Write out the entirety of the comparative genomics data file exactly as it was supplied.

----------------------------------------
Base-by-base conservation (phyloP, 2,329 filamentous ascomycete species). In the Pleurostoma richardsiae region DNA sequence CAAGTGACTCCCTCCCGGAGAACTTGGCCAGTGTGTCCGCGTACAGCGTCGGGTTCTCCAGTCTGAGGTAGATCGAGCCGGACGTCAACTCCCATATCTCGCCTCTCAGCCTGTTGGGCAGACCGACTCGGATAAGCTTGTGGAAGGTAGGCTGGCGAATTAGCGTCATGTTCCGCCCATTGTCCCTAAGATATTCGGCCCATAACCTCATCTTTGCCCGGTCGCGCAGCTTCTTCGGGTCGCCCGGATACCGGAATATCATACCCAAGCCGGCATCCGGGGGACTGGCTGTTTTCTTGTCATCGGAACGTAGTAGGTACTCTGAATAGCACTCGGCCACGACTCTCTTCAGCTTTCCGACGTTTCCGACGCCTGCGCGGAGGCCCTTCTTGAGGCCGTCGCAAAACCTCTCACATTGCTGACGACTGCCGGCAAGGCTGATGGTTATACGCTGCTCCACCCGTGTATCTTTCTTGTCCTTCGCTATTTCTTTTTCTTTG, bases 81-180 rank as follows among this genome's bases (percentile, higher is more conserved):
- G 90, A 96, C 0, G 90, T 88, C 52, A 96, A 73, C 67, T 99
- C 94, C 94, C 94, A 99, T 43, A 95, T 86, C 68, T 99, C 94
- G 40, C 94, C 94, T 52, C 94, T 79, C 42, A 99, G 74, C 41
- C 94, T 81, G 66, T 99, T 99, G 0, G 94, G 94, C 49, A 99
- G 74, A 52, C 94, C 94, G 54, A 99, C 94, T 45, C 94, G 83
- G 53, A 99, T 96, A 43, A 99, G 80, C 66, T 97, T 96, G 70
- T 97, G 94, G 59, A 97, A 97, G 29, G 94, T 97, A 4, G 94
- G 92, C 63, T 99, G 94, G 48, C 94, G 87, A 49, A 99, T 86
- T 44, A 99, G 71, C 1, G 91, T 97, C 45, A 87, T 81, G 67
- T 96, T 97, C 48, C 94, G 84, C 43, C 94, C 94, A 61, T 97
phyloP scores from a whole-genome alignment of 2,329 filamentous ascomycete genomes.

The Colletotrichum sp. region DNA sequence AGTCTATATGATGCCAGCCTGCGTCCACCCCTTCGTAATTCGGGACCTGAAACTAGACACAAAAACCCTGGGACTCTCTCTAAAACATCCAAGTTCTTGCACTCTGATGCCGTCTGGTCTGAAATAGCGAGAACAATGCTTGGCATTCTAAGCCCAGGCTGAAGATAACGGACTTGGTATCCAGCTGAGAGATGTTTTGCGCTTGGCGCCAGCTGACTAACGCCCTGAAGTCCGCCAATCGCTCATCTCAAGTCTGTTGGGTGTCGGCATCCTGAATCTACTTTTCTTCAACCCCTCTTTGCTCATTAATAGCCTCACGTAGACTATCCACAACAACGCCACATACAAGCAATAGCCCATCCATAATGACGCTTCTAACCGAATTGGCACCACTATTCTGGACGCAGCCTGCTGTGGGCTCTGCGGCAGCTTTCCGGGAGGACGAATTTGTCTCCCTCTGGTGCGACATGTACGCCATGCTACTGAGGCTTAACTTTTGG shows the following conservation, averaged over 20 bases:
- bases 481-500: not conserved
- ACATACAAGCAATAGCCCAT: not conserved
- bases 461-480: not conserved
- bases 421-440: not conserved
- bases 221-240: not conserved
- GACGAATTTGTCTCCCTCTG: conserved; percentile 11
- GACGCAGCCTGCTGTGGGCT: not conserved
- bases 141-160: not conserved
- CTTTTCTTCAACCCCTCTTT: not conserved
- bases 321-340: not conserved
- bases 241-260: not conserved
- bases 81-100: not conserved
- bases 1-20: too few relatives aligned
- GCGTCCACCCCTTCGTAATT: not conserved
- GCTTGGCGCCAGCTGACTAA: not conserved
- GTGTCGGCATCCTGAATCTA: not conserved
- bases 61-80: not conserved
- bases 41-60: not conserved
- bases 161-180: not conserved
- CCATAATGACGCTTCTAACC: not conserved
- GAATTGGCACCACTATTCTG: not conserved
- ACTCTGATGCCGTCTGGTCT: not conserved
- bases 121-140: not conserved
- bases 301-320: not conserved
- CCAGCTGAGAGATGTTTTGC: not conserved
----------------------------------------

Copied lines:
Base-by-base conservation (phyloP, 2,329 filamentous ascomycete species). In the Pleurostoma richardsiae region DNA sequence CAAGTGACTCCCTCCCGGAGAACTTGGCCAGTGTGTCCGCGTACAGCGTCGGGTTCTCCAGTCTGAGGTAGATCGAGCCGGACGTCAACTCCCATATCTCGCCTCTCAGCCTGTTGGGCAGACCGACTCGGATAAGCTTGTGGAAGGTAGGCTGGCGAATTAGCGTCATGTTCCGCCCATTGTCCCTAAGATATTCGGCCCATAACCTCATCTTTGCCCGGTCGCGCAGCTTCTTCGGGTCGCCCGGATACCGGAATATCATACCCAAGCCGGCATCCGGGGGACTGGCTGTTTTCTTGTCATCGGAACGTAGTAGGTACTCTGAATAGCACTCGGCCACGACTCTCTTCAGCTTTCCGACGTTTCCGACGCCTGCGCGGAGGCCCTTCTTGAGGCCGTCGCAAAACCTCTCACATTGCTGACGACTGCCGGCAAGGCTGATGGTTATACGCTGCTCCACCCGTGTATCTTTCTTGTCCTTCGCTATTTCTTTTTCTTTG, bases 81-180 rank as follows among this genome's bases (percentile, higher is more conserved):
- G 90, A 96, C 0, G 90, T 88, C 52, A 96, A 73, C 67, T 99
- C 94, C 94, C 94, A 99, T 43, A 95, T 86, C 68, T 99, C 94
- G 40, C 94, C 94, T 52, C 94, T 79, C 42, A 99, G 74, C 41
- C 94, T 81, G 66, T 99, T 99, G 0, G 94, G 94, C 49, A 99
- G 74, A 52, C 94, C 94, G 54, A 99, C 94, T 45, C 94, G 83
- G 53, A 99, T 96, A 43, A 99, G 80, C 66, T 97, T 96, G 70
- T 97, G 94, G 59, A 97, A 97, G 29, G 94, T 97, A 4, G 94
- G 92, C 63, T 99, G 94, G 48, C 94, G 87, A 49, A 99, T 86
- T 44, A 99, G 71, C 1, G 91, T 97, C 45, A 87, T 81, G 67
- T 96, T 97, C 48, C 94, G 84, C 43, C 94, C 94, A 61, T 97
phyloP scores from a whole-genome alignment of 2,329 filamentous ascomycete genomes.

The Colletotrichum sp. region DNA sequence AGTCTATATGATGCCAGCCTGCGTCCACCCCTTCGTAATTCGGGACCTGAAACTAGACACAAAAACCCTGGGACTCTCTCTAAAACATCCAAGTTCTTGCACTCTGATGCCGTCTGGTCTGAAATAGCGAGAACAATGCTTGGCATTCTAAGCCCAGGCTGAAGATAACGGACTTGGTATCCAGCTGAGAGATGTTTTGCGCTTGGCGCCAGCTGACTAACGCCCTGAAGTCCGCCAATCGCTCATCTCAAGTCTGTTGGGTGTCGGCATCCTGAATCTACTTTTCTTCAACCCCTCTTTGCTCATTAATAGCCTCACGTAGACTATCCACAACAACGCCACATACAAGCAATAGCCCATCCATAATGACGCTTCTAACCGAATTGGCACCACTATTCTGGACGCAGCCTGCTGTGGGCTCTGCGGCAGCTTTCCGGGAGGACGAATTTGTCTCCCTCTGGTGCGACATGTACGCCATGCTACTGAGGCTTAACTTTTGG shows the following conservation, averaged over 20 bases:
- bases 481-500: not conserved
- ACATACAAGCAATAGCCCAT: not conserved
- bases 461-480: not conserved
- bases 421-440: not conserved
- bases 221-240: not conserved
- GACGAATTTGTCTCCCTCTG: conserved; percentile 11
- GACGCAGCCTGCTGTGGGCT: not conserved
- bases 141-160: not conserved
- CTTTTCTTCAACCCCTCTTT: not conserved
- bases 321-340: not conserved
- bases 241-260: not conserved
- bases 81-100: not conserved
- bases 1-20: too few relatives aligned
- GCGTCCACCCCTTCGTAATT: not conserved
- GCTTGGCGCCAGCTGACTAA: not conserved
- GTGTCGGCATCCTGAATCTA: not conserved
- bases 61-80: not conserved
- bases 41-60: not conserved
- bases 161-180: not conserved
- CCATAATGACGCTTCTAACC: not conserved
- GAATTGGCACCACTATTCTG: not conserved
- ACTCTGATGCCGTCTGGTCT: not conserved
- bases 121-140: not conserved
- bases 301-320: not conserved
- CCAGCTGAGAGATGTTTTGC: not conserved